Many factors combine to produce a truly water-wise efficient irrigations system.
These factor include:
- Proper planning of landscape - the right plants in the right place
- Running the irrigation at the correct time of day for minimum evaporation without creating a mold problem
- Accounting for future growth of newly installed landscapes
- Using the correct technology for the correct location
- Using the latest water-efficient irrigation sprinklers and control systems
- Adequate water pressure is available
- Having a well-designed irrigation plan prior to installation
- Making sure your irrigation system is properly tuned and maintained
- Working with an expert to ensure the system is planned & installed correctly
Of course having a great plan is meaningless without the best irrigation equipment. Below are a few of the components used in todays highly water-wise landscape irrigation systems.
The heart of many irrigation systems are the sprinklers. There are many varieties available and many have specific uses designed for different jobs.
Spray-type sprinklers (often simply called "spray heads" or "sprays") are the sprinklers that create a fixed fan-shaped spray pattern, somewhat like a shower nozzle spray.
Rotor-type sprinklers (called "rotors") are the sprinklers that have one or more streams of water that rotate over the landscape. Some have a single stream that goes back and forth, or just goes in a complete circle. Another type rotor is called "stream rotors, MP Rotators or rotary nozzles", these have several fingers of water that rotate around the sprinkler in the same direction and look like spider legs. The bottom line is that if the sprinkler has a stream of water that rotates, it is a rotor-type sprinkler.
Todays sophisticated irrigation systems often have computerized controllers that tell the system when to turn on and how long to run. Some of the latest controllers even scene the weather and the seasons automatically adjusting the proper water output for the current conditions. In particular if all other portions of the irrigation system is optimal no other part of the system can save more water than the controller.
A proper irrigation system will need to be aware of rain fall. If it has recently rained a lot then running the irrigation is not just wasteful,it can be harmful by encouraging root rot, mold and other problems.
Drip Irrigation - Low Volume/Direct-to-root irrigation (also called drip/micro/maxi-jet irrigation).
Low volume is very efficient for non-turf applications. The technology applies precise amounts of water slowly and evenly at the root. Low volume irrigation helps reduce weeds and plant disease, and helps eliminate runoff. This technology also helps plants thrive with correct installation and maintenance.
In recent years WaterWise Irrigation Solutions has been using Netafim. Netafim USA products offer a wide variety of advantages to the homeowner, including saving from 30% – 70% of the water they would use with overhead sprays, oscillating sprinklers or rotors, as well as growing much healthier plants.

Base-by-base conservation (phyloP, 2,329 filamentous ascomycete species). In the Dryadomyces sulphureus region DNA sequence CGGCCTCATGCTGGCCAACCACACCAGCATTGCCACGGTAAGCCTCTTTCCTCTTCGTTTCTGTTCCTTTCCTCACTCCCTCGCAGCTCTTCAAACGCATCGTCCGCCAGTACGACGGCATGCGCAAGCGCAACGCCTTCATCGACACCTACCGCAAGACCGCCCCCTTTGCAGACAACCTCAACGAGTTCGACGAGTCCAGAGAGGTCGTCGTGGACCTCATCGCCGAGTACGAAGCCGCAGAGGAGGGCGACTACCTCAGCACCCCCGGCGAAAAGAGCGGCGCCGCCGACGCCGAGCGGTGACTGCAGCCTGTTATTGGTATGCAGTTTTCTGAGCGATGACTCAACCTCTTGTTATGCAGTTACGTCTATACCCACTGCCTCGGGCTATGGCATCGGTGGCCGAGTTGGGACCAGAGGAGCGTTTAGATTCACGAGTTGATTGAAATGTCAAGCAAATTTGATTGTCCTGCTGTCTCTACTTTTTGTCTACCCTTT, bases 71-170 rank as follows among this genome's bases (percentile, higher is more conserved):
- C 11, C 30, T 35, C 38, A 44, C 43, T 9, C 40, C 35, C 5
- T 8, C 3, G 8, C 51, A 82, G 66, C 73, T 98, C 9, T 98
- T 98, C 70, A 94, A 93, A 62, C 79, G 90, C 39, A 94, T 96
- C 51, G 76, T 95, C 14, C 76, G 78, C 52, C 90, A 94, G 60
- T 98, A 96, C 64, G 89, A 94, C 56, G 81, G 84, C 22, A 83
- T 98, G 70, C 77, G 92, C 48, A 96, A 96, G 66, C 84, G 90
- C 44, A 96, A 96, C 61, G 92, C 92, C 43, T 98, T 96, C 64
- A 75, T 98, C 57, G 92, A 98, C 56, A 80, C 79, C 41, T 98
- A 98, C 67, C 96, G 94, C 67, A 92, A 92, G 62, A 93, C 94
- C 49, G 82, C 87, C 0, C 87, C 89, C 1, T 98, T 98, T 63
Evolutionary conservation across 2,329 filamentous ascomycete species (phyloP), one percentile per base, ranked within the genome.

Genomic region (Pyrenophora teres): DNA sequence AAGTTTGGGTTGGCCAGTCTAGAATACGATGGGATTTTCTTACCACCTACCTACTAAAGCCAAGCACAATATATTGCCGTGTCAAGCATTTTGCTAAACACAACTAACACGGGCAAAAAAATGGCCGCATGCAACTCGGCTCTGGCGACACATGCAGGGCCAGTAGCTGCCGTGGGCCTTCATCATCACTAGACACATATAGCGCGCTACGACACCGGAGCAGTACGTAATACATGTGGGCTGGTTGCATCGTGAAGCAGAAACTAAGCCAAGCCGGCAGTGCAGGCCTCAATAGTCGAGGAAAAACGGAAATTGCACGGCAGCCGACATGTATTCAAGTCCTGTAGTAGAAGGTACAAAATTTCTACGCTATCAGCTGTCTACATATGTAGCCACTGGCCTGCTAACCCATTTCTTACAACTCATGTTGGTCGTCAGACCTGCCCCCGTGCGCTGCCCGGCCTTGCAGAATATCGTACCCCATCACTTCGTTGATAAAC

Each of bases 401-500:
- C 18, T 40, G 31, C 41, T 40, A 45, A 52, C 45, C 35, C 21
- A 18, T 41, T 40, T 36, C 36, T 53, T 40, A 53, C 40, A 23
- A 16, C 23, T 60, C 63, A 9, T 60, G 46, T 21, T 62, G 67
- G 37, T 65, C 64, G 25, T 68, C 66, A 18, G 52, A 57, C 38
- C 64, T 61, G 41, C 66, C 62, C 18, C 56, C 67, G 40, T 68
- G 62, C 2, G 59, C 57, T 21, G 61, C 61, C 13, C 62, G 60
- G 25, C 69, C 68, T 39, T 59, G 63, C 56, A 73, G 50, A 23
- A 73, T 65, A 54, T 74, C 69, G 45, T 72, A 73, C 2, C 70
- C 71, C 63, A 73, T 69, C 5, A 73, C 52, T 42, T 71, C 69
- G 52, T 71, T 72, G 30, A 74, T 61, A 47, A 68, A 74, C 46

In fact, plants that are drip irrigated often grow to maturity as much as 50% – 70% faster, do so with less disease, and even reducing weeds in the garden.
Valve circuit / valve zone
A valve circuit or valve zone is a group of sprinklers that are all turned on and off by the same valve. Sometimes the term hydrozone is also used. Most zones sprinkler systems have several valve zones, each controlled by a different valve. The valves might be manually operated, or they may be automatic valves that are turned on and off by a controller (sometimes called a timer or irrigation clock). On the controller the valve zones may be called valve stations.
In many cases it is better to have a well installed for you irrigation system. This way you do not have to use water form your house which may be purchased from a utility, or using treated water from a water softener and adding considerable load to your water system.
Water Pressure Regulators
A common problem leading to inefficient irrigation systems is a varying water pressure. To low and the water will over irrigate close to the sprinkler head and under irrigate at the edge of it's zone. To compensate a home owner may run the system more to ensure complete coverage. By having a consistent water pressure all of the time each sprinkler head delivers the correct amount of water through out it's entire drip zone.
Rainwater Harvesting Systems
It's hard to get more efficient than capturing and using the rainwater that falls on our home or businesses roof every year. Particularly with larger homes with bigger surface areas, a lot of water can be harvested by funneling it from your roof through the gutters and into storage tanks or cisterns. With varying degrees of complexity, a large cistern system can make a big contribution as a source of irrigation water.
Though less common than water harvesting systems, greywater recycling is another way to make good use of up to 80% of the water used in the home. Greywater is usually described as the water from everything but the toilets. It can be used in the irrigation system because this water is not contaminated with high levels of bacteria. Most greywater systems can use the water from washing cloths, or bathing to process into a consistent water source for irrigation.